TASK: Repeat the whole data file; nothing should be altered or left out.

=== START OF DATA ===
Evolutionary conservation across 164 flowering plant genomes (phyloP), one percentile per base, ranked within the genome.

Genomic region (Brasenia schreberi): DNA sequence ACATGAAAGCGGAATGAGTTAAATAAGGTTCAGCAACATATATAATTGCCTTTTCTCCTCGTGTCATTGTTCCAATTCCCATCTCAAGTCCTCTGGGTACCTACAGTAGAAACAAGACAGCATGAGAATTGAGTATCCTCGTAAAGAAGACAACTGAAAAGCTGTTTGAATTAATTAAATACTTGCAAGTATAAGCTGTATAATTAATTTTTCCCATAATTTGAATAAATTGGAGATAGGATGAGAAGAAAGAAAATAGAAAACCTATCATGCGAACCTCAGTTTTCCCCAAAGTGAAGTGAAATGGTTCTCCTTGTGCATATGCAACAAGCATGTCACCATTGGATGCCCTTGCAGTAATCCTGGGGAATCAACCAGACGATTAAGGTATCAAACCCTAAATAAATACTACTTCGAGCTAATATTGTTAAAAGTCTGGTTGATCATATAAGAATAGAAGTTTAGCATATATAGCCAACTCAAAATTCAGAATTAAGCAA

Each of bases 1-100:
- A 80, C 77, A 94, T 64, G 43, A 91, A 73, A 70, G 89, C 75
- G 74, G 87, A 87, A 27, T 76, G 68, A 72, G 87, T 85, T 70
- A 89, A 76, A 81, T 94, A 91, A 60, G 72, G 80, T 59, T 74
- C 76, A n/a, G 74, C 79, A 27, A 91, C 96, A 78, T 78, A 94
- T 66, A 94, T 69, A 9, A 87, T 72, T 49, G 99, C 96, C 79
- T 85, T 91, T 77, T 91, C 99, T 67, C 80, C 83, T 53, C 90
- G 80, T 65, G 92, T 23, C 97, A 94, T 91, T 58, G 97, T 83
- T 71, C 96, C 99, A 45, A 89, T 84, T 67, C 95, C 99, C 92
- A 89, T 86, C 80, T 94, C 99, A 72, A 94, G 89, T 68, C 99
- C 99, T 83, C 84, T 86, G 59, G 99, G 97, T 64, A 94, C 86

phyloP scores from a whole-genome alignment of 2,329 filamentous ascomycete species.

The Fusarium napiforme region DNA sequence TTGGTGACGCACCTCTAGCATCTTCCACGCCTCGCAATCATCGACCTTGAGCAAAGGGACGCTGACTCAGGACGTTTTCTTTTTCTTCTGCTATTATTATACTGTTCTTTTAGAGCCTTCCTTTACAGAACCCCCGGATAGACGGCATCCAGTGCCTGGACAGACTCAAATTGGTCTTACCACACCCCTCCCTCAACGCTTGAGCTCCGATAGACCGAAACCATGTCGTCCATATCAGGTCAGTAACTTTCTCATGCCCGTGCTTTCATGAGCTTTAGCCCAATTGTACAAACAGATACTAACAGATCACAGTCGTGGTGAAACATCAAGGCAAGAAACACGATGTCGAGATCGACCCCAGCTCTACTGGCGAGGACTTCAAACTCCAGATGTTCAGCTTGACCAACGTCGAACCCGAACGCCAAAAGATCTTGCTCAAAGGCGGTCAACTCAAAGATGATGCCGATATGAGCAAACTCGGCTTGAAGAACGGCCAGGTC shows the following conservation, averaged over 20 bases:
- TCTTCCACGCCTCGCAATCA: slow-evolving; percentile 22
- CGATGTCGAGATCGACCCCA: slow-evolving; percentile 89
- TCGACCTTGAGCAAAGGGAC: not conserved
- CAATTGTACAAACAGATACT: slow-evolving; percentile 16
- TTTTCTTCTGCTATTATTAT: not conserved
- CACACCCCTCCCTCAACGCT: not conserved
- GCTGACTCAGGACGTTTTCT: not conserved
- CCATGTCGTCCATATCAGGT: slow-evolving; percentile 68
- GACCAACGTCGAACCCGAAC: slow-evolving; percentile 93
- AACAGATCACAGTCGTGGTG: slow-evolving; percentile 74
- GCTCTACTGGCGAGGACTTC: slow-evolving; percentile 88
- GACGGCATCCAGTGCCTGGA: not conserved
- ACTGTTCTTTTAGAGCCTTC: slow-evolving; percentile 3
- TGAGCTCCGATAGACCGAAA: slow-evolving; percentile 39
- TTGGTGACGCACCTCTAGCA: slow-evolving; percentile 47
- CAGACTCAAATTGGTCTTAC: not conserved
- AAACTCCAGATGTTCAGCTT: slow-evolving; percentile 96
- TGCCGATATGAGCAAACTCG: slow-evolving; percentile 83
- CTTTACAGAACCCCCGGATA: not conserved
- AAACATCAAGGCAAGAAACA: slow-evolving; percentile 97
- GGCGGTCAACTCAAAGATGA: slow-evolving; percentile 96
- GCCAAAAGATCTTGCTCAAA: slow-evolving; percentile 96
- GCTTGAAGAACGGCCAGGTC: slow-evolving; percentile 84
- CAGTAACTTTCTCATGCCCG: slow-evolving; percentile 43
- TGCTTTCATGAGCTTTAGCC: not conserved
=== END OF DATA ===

Evolutionary conservation across 164 flowering plant genomes (phyloP), one percentile per base, ranked within the genome.

Genomic region (Brasenia schreberi): DNA sequence ACATGAAAGCGGAATGAGTTAAATAAGGTTCAGCAACATATATAATTGCCTTTTCTCCTCGTGTCATTGTTCCAATTCCCATCTCAAGTCCTCTGGGTACCTACAGTAGAAACAAGACAGCATGAGAATTGAGTATCCTCGTAAAGAAGACAACTGAAAAGCTGTTTGAATTAATTAAATACTTGCAAGTATAAGCTGTATAATTAATTTTTCCCATAATTTGAATAAATTGGAGATAGGATGAGAAGAAAGAAAATAGAAAACCTATCATGCGAACCTCAGTTTTCCCCAAAGTGAAGTGAAATGGTTCTCCTTGTGCATATGCAACAAGCATGTCACCATTGGATGCCCTTGCAGTAATCCTGGGGAATCAACCAGACGATTAAGGTATCAAACCCTAAATAAATACTACTTCGAGCTAATATTGTTAAAAGTCTGGTTGATCATATAAGAATAGAAGTTTAGCATATATAGCCAACTCAAAATTCAGAATTAAGCAA

Each of bases 1-100:
- A 80, C 77, A 94, T 64, G 43, A 91, A 73, A 70, G 89, C 75
- G 74, G 87, A 87, A 27, T 76, G 68, A 72, G 87, T 85, T 70
- A 89, A 76, A 81, T 94, A 91, A 60, G 72, G 80, T 59, T 74
- C 76, A n/a, G 74, C 79, A 27, A 91, C 96, A 78, T 78, A 94
- T 66, A 94, T 69, A 9, A 87, T 72, T 49, G 99, C 96, C 79
- T 85, T 91, T 77, T 91, C 99, T 67, C 80, C 83, T 53, C 90
- G 80, T 65, G 92, T 23, C 97, A 94, T 91, T 58, G 97, T 83
- T 71, C 96, C 99, A 45, A 89, T 84, T 67, C 95, C 99, C 92
- A 89, T 86, C 80, T 94, C 99, A 72, A 94, G 89, T 68, C 99
- C 99, T 83, C 84, T 86, G 59, G 99, G 97, T 64, A 94, C 86

phyloP scores from a whole-genome alignment of 2,329 filamentous ascomycete species.

The Fusarium napiforme region DNA sequence TTGGTGACGCACCTCTAGCATCTTCCACGCCTCGCAATCATCGACCTTGAGCAAAGGGACGCTGACTCAGGACGTTTTCTTTTTCTTCTGCTATTATTATACTGTTCTTTTAGAGCCTTCCTTTACAGAACCCCCGGATAGACGGCATCCAGTGCCTGGACAGACTCAAATTGGTCTTACCACACCCCTCCCTCAACGCTTGAGCTCCGATAGACCGAAACCATGTCGTCCATATCAGGTCAGTAACTTTCTCATGCCCGTGCTTTCATGAGCTTTAGCCCAATTGTACAAACAGATACTAACAGATCACAGTCGTGGTGAAACATCAAGGCAAGAAACACGATGTCGAGATCGACCCCAGCTCTACTGGCGAGGACTTCAAACTCCAGATGTTCAGCTTGACCAACGTCGAACCCGAACGCCAAAAGATCTTGCTCAAAGGCGGTCAACTCAAAGATGATGCCGATATGAGCAAACTCGGCTTGAAGAACGGCCAGGTC shows the following conservation, averaged over 20 bases:
- TCTTCCACGCCTCGCAATCA: slow-evolving; percentile 22
- CGATGTCGAGATCGACCCCA: slow-evolving; percentile 89
- TCGACCTTGAGCAAAGGGAC: not conserved
- CAATTGTACAAACAGATACT: slow-evolving; percentile 16
- TTTTCTTCTGCTATTATTAT: not conserved
- CACACCCCTCCCTCAACGCT: not conserved
- GCTGACTCAGGACGTTTTCT: not conserved
- CCATGTCGTCCATATCAGGT: slow-evolving; percentile 68
- GACCAACGTCGAACCCGAAC: slow-evolving; percentile 93
- AACAGATCACAGTCGTGGTG: slow-evolving; percentile 74
- GCTCTACTGGCGAGGACTTC: slow-evolving; percentile 88
- GACGGCATCCAGTGCCTGGA: not conserved
- ACTGTTCTTTTAGAGCCTTC: slow-evolving; percentile 3
- TGAGCTCCGATAGACCGAAA: slow-evolving; percentile 39
- TTGGTGACGCACCTCTAGCA: slow-evolving; percentile 47
- CAGACTCAAATTGGTCTTAC: not conserved
- AAACTCCAGATGTTCAGCTT: slow-evolving; percentile 96
- TGCCGATATGAGCAAACTCG: slow-evolving; percentile 83
- CTTTACAGAACCCCCGGATA: not conserved
- AAACATCAAGGCAAGAAACA: slow-evolving; percentile 97
- GGCGGTCAACTCAAAGATGA: slow-evolving; percentile 96
- GCCAAAAGATCTTGCTCAAA: slow-evolving; percentile 96
- GCTTGAAGAACGGCCAGGTC: slow-evolving; percentile 84
- CAGTAACTTTCTCATGCCCG: slow-evolving; percentile 43
- TGCTTTCATGAGCTTTAGCC: not conserved